There was an earthquake in Venice on the day he was born and it’s also thought he was gravely ill at the start of life. Either way, he was baptized immediately after birth (not usually done) and his mother dedicated him to the priesthood if he survived.

Lucky for us, he survived and he wasn’t that into being a priest. He found a way to compose the amazing music that played continuously in his head — his first orchestra was a group of orphaned girls whom he taught to play his magnificent work.

Anyway, when I read this children’s book (which I just randomly picked up at the library for my kids) it changed my life. I had never known much about Vivaldi, and now I was curious and I started listening to The Four Seasons all the way through and crying.

All of a sudden I recognized “Winter” as the opening theme music for Chef’s Table. I realized I’d heard “Spring,” “Autumn,” and “Summer” as well, from movies or from life. But I had never known before that they were connected to the same person, much less the same piece of work.

Maybe this is something that other people learned at some point, but for me, it was a breakthrough, brought about by a children’s book that gave me one of the greatest musical gifts of my adult life.

I’m a “Summer” person. Which are you?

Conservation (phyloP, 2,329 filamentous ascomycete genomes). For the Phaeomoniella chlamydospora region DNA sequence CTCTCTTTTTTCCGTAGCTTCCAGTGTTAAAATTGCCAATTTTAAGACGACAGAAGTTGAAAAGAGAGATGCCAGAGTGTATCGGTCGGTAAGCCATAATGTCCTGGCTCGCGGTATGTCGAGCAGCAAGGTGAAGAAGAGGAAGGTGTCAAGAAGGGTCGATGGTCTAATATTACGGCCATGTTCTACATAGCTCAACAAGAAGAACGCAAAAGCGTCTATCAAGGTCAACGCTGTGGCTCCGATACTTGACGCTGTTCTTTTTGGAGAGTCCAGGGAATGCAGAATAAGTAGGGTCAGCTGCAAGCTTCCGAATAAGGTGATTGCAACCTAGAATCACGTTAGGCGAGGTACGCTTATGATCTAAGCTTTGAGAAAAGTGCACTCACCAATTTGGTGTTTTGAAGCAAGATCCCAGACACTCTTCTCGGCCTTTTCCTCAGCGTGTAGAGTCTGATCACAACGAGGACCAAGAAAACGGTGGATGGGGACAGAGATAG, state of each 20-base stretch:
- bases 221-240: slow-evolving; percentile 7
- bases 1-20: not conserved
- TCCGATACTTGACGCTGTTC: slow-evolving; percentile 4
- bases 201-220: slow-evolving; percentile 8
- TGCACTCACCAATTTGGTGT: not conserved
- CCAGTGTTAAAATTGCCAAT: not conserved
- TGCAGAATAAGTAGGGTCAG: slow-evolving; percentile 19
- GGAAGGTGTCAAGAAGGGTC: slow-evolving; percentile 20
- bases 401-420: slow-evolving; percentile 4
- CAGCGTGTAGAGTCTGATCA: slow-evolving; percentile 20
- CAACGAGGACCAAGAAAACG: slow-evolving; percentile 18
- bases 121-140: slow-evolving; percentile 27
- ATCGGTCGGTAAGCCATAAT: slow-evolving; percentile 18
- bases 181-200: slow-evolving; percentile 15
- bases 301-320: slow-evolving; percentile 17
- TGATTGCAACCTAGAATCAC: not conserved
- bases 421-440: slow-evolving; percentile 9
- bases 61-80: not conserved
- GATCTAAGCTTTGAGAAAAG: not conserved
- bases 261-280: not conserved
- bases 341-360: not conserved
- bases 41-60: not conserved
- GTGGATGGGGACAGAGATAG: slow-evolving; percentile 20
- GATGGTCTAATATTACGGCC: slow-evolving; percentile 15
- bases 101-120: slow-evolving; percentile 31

Speaking of people who have heavenly music playing in their heads! Another artist from the past that I’ve been introduced to since homeschooling (thanks to curriculum ideas from A Gentle Feast) is Hildegard von Bingen. This is a woman from the Middle Ages (1098-1179!! to be precise) who was a nun, writer, artist, activist, musician, and more.

Here’s the children’s book that gave us more insight into her incredible story/life. I highly recommend listening to a bit of Hilde, as we call her now ☺️ and just letting it sink in that  her music is still as timeless and transcendent as it was 800+ years ago.



Listen here: Luka Sulic’s
The Four Seasons on Spotify. He’s the best I’ve found doing The Four Seasons. Turn it up very loud or have it on softly in the background while you read by the fire. 🔥

Listen here: Hildegard von Bingen (various artists) on Spotify. Turn this on shuffle when you want to relax and get a little bit of heaven, too.

Book links are affiliate links.